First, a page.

But this wouldn’t be being respectful of other people – which is something I, and indeed we all have promised to do as Scouts/Guides.  So I visit and I keep my personal views to myself.  Those manning the Faiths and Beliefs zone are equally respectful of my belief or lack therein of.  We engage with people of different faiths and find out that we actually have a lot in common.  Often a love of custard creams (or the local equivalent) and free badges.  I go away with a better understanding of the world around me, some inner peace and a bag of free swag, often but not limited to badges and pamphlets.

There may, however, be events where the subject matter is uncomfortable or even downright offensive.

This is not okay.

There is a whole section in the Adult “Safe from Harm” training about this, so please have a look (if you’re an adult) and make sure you’re familiar with it.

My personal advice, based on previous events (usual disclaimer about me not being a real expert) is a little bit like the new British Transport Police Slogan.  If you travel by train even occasionally you’ve probably heard it.  If not:

See it. Say it. Sorted.

Basically, if you become uncomfortable during a conversation, if it’s a subject you’re not keen on discussing or that crosses a line, then say so.  It’s absolutely okay to tell someone you’re not comfortable talking about something or being a part of a conversation on a certain topic.  Walk away if you need to and it’s safe to do so.   If you’re a participant, speak to a friend, speak to a Leader, or speak to the Listening Ear team.  If you’re IST, speak to a friend or buddy, speak to the Listening Ear Team.  The Listening Ear Team are a fantastic bunch of folk who are there to make your Jamboree as enjoyable as possible.  The few of them I know would bend over backwards to help you if you need it.  Whether it’s just a need for a chat with someone not in your immediate friends group (they have the second best biscuits on site!) or you do have an issue, look them out.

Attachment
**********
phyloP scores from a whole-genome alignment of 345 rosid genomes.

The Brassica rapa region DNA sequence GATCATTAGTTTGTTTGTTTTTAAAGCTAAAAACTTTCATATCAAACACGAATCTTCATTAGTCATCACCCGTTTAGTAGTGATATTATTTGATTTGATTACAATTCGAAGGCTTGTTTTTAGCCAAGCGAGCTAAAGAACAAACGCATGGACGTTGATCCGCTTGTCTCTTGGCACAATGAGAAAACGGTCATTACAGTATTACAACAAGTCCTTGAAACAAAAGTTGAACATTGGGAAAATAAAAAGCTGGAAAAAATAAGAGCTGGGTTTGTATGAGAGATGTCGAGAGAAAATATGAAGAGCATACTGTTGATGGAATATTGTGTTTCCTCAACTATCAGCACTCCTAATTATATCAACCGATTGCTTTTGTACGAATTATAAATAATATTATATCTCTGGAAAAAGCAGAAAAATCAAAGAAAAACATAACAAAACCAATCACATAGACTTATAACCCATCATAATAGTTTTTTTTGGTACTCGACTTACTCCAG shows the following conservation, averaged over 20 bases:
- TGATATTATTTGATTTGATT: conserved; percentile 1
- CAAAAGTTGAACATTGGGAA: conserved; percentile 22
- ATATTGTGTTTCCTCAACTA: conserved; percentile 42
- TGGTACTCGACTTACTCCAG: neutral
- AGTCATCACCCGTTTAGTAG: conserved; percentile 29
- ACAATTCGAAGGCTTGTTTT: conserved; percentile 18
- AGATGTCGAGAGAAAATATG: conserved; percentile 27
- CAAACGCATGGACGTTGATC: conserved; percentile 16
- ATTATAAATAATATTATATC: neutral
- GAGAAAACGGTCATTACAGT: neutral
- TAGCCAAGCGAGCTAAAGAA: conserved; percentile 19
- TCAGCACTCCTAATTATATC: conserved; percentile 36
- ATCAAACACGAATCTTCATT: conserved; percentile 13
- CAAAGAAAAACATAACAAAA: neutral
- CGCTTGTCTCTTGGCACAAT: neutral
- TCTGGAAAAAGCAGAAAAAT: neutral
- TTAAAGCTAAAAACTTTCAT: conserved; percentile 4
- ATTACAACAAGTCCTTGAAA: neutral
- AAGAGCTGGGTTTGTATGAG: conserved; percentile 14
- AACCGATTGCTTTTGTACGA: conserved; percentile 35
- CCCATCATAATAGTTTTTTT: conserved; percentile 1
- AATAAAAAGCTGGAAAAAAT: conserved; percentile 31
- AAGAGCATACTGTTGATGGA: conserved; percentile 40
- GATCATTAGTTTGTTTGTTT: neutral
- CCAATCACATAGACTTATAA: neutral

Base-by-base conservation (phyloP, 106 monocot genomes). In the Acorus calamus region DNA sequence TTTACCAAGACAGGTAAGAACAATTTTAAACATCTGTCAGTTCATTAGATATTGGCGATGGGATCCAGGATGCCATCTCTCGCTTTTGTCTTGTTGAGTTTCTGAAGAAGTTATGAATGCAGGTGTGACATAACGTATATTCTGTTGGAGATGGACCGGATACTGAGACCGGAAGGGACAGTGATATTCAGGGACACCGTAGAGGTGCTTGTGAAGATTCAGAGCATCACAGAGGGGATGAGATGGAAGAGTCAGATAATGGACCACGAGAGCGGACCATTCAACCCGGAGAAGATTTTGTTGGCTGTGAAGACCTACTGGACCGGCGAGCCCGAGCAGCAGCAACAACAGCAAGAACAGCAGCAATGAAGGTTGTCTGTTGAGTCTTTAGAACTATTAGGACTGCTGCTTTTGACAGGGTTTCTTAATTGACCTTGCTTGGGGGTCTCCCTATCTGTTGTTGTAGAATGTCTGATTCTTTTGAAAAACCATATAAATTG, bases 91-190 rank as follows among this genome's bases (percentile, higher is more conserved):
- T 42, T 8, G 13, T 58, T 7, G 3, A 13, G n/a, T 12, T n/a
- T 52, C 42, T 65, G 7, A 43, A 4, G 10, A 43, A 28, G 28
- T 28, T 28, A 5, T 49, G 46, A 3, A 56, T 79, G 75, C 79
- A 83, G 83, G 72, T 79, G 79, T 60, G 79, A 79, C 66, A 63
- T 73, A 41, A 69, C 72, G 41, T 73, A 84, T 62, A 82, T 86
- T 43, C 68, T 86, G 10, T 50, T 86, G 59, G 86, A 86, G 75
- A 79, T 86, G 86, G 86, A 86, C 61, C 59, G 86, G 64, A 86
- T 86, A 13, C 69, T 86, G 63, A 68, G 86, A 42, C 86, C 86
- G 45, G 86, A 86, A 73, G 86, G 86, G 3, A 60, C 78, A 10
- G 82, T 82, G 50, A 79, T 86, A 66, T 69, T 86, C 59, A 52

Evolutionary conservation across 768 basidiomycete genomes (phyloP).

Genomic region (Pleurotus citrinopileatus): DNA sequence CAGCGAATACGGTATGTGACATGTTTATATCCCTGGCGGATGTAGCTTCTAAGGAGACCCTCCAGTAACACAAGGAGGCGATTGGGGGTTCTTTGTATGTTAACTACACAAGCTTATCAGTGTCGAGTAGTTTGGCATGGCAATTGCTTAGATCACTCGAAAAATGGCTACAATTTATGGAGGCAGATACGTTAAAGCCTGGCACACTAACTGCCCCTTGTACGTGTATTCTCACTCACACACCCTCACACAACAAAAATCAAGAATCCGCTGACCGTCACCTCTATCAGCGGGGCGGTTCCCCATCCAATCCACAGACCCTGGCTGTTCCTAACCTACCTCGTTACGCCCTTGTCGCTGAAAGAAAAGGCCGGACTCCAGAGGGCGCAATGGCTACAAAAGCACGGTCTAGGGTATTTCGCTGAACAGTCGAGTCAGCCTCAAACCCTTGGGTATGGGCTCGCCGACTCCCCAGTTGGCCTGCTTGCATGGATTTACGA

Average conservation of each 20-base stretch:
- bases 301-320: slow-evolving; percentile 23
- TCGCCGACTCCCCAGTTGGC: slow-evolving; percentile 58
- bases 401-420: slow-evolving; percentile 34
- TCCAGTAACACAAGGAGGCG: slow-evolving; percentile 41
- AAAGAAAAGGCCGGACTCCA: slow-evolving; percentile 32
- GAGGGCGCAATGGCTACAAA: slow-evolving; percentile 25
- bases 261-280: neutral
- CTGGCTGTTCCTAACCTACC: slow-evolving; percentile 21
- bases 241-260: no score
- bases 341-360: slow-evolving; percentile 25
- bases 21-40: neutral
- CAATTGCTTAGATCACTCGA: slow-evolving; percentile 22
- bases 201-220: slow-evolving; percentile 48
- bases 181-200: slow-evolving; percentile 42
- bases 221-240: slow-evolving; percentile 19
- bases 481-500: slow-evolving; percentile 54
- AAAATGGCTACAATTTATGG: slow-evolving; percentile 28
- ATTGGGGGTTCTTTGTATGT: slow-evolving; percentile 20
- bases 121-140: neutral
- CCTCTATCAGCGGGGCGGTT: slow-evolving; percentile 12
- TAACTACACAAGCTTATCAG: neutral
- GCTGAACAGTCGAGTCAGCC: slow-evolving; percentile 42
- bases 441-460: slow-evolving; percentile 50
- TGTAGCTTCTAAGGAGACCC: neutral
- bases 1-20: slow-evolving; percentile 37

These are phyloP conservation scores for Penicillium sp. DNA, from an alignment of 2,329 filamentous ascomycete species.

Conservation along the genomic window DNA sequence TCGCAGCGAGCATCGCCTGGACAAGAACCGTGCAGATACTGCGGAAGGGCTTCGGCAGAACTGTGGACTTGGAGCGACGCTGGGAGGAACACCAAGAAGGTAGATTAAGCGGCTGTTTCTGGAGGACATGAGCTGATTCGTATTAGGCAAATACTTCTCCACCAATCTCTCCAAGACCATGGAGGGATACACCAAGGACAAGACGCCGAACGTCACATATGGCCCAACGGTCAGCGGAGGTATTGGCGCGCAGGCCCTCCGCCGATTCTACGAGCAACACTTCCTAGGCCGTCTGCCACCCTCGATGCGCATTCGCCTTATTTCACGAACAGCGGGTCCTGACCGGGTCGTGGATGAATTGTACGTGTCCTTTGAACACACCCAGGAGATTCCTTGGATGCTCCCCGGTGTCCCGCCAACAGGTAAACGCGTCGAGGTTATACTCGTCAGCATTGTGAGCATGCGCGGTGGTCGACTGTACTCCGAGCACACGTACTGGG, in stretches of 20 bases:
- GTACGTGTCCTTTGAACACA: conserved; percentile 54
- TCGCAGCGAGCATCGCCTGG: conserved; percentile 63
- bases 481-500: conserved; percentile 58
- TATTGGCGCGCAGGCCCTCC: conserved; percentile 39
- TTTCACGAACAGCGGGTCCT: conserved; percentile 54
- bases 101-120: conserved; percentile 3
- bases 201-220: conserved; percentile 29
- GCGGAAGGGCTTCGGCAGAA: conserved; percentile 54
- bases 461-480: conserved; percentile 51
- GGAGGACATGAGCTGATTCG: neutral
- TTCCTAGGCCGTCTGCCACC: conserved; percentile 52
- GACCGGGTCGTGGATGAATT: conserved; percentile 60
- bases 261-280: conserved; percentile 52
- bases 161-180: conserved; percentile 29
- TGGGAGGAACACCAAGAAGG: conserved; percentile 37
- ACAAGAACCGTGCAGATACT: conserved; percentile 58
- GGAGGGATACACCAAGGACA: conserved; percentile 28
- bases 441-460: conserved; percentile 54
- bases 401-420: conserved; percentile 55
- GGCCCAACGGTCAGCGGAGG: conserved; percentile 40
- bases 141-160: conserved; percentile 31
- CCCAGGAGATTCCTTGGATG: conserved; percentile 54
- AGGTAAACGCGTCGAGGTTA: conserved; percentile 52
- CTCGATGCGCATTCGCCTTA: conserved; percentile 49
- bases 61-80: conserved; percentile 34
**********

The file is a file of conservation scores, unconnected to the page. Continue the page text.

You should be having the time of your life at the Jamboree and if a topic of conversation is making you uncomfortable, or you’re not enjoying a discussion.  This is not okay.

The Jamboree is an opportunity not just to play on the biggest bouldering walls in North America, or to ride the longest collection of zip-lines in the world but to meet people from across the planet and gain a better understanding of the world.  The Jamboree has very much been sold on high-adrenaline, high-adventure, but the cultural stuff, or meeting people from countries you may never have heard of is still a massive part, and communicating with them in a mutually respectful manner is an absolute must!

Till next time,